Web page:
Subscribe
Masayuki Shiromoto, who heads the pest control division at Marine Corps Air Station Iwakuni, holds a dead black widow spider. Since their discovery at Iwakuni in 2000, more than 18,000 spiders have been caught on base.

Masayuki Shiromoto, who heads the pest control division at Marine Corps Air Station Iwakuni, holds a dead black widow spider. Since their discovery at Iwakuni in 2000, more than 18,000 spiders have been caught on base. (Juliana Gittler / S&S)

Masayuki Shiromoto, who heads the pest control division at Marine Corps Air Station Iwakuni, holds a dead black widow spider. Since their discovery at Iwakuni in 2000, more than 18,000 spiders have been caught on base.

Masayuki Shiromoto, who heads the pest control division at Marine Corps Air Station Iwakuni, holds a dead black widow spider. Since their discovery at Iwakuni in 2000, more than 18,000 spiders have been caught on base. (Juliana Gittler / S&S)

The underside of a black widow spider kept at the pest control office at Marine Corps Air Station Iwakuni. Black widows are known for the distinctive hourglass pattern on their bellies.

The underside of a black widow spider kept at the pest control office at Marine Corps Air Station Iwakuni. Black widows are known for the distinctive hourglass pattern on their bellies. (Juliana Gittler / S&S)

MARINE CORPS AIR STATION Iwakuni, Japan — All base officials know is that the creatures appeared six years ago and aren’t native to Japan.

The black widow spider, infamous for its male-eating female and mild toxicity, has become a nagging problem at Iwakuni — more for the alarm it has created than a serious threat, officials say. More than 18,000 have been caught so far, although the numbers have dropped dramatically as the base instituted a spider-catching program.

None has been found off base and no one has been bitten, officials said.

But it’s a troubling enough problem that it requires about half the base pest control office’s time.

“It’s one of the most visible issues that we deal with,” said Iwakuni’s facilities operations officer, Lt. j.g. Joe Dunaway. “We’re constantly looking for spiders so we can keep tabs.”

The spiders are actually smaller than some local spiders — they’re fairly large by U.S. standards — and have nonpatterned, messy looking and sticky webs compared with more neat and patterned webs of local spiders, said Masayuki Shiromoto, who heads the pest control and roads offices.

Every black widow found on base is killed and recorded. Base leaders meet regularly with local city officials for program updates and an entomologist working for U.S. Forces Japan visits Iwakuni to check on it.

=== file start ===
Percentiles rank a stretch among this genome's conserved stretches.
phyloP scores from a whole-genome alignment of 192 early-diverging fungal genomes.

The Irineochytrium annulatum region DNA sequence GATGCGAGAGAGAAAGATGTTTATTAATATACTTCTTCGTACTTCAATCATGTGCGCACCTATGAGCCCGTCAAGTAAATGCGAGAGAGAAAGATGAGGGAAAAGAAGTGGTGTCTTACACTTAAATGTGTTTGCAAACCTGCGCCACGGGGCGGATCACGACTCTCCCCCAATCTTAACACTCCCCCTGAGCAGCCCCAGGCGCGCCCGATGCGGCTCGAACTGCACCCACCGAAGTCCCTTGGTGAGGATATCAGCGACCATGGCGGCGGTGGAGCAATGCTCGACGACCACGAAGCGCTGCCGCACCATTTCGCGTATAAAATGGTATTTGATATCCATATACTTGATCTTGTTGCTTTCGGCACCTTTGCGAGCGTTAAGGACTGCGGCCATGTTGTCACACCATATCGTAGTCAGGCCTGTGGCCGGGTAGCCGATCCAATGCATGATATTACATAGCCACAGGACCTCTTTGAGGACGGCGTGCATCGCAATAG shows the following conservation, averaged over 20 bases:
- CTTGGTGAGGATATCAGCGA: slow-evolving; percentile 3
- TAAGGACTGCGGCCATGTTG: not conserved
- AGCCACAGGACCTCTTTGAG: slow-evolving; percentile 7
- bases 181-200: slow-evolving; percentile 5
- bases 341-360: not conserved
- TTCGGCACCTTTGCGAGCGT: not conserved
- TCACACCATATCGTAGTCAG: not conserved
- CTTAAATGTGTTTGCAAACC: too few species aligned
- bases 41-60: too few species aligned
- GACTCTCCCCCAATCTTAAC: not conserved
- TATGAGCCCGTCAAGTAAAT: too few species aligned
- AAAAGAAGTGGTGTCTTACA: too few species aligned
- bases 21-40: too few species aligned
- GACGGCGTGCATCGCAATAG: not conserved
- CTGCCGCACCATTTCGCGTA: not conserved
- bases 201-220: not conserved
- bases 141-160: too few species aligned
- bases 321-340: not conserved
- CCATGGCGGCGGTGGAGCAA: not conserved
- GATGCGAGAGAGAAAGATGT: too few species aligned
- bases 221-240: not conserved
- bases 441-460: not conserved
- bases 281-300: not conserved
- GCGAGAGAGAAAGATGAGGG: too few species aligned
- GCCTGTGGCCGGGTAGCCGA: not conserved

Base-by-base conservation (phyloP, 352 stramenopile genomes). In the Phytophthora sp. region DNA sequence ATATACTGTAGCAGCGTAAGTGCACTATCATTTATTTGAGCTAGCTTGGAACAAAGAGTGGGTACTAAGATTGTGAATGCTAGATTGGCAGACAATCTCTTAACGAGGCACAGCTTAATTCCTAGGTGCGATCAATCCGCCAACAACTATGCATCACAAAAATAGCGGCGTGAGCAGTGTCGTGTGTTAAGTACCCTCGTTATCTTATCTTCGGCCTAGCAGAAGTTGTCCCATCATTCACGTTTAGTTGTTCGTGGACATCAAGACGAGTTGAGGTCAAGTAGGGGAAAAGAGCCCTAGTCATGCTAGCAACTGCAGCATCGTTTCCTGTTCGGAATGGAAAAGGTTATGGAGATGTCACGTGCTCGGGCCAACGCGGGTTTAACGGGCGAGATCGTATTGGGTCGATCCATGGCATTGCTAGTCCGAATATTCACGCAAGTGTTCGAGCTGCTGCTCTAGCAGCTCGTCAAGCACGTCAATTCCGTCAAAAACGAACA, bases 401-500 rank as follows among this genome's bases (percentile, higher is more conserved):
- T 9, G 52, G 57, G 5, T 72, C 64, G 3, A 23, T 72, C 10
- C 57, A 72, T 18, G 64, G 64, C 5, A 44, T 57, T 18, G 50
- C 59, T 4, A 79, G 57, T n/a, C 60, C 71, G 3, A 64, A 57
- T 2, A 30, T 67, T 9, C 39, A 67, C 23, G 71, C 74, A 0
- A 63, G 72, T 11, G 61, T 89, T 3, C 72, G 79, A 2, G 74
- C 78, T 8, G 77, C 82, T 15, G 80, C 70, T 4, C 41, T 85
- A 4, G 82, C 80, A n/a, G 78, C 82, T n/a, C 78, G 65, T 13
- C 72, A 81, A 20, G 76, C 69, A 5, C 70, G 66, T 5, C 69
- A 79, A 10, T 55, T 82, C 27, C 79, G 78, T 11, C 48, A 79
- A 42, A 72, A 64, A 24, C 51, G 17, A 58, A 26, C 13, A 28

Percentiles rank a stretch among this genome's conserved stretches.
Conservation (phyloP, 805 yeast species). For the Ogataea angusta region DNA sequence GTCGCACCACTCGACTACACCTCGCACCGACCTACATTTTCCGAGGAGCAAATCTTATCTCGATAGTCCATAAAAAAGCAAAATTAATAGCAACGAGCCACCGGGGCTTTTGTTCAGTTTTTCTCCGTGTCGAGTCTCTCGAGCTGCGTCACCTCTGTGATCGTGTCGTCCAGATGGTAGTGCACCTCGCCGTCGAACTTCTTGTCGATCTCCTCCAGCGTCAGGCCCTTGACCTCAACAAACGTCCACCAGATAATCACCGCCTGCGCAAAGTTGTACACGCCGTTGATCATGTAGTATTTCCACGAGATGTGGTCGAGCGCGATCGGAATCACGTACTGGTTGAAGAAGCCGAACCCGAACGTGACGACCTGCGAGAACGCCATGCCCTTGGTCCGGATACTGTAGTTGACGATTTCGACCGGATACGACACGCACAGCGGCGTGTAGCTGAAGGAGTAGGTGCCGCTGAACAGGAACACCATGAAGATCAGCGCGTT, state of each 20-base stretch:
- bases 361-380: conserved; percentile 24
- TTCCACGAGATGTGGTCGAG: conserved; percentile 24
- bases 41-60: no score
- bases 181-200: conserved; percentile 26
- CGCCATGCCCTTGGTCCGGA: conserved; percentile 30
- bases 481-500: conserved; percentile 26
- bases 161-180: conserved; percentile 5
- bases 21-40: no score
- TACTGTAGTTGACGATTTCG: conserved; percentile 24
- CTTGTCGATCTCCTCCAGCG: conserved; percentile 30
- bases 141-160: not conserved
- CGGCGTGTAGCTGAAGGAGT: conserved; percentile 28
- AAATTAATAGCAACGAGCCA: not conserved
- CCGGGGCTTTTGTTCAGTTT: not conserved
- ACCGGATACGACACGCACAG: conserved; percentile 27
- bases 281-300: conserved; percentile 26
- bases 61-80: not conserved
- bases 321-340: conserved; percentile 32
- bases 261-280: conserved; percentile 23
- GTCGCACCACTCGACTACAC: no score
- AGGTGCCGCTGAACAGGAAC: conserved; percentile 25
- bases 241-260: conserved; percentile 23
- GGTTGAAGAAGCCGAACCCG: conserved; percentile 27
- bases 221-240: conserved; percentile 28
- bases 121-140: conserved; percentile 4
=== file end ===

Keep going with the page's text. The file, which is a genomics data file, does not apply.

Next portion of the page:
For the most part, it comes down to the seven people working in pest control doing inspections, bolstered by base resident sightings, although most sightings have occurred away from residential areas. Residents can call a special number to report a suspect spider.

“We get calls all the time thinking they’re black widows,” said Petty Officer 1st Class David Moore, facilities maintenance officer.

More than 6,000 spiders were caught in 2001, when the eradication program began. Most were juveniles but more than 1,000 adult females were discovered. Females are the problem — their bite can cause illness, particularly in the elderly, young and sick, said base spokeswoman Master Sgt. Lesli Coakley.

The number caught dropped to fewer than 5,000 in 2002, and about 2,000 each year thereafter. Thirty-six have been caught this year, according to pest control reports.

The male spiders appear most frequently in the late summer and the females and juveniles in the fall.

With the eradication program in place, Dunaway said the base will continue following the current procedures, using warnings posted on the base information channels and in news reports.

Last year, the government of Japan erected a low Plexiglas fence around part of the base to contain the spiders.

Chasing spiders isn’t common for a facilities department.

“I think it’s an unusual challenge,” Dunaway said. “I think it’s been pretty successful. We’ve got a program in place that’s working.”

The bigger challenge, he added, might be changing perceptions that the base is overrun.

“It’s more of a political issue than a pest issue.”

Sign Up for Daily Headlines

Sign-up to receive a daily email of today’s top military news stories from Stars and Stripes and top news outlets from around the world.

Sign up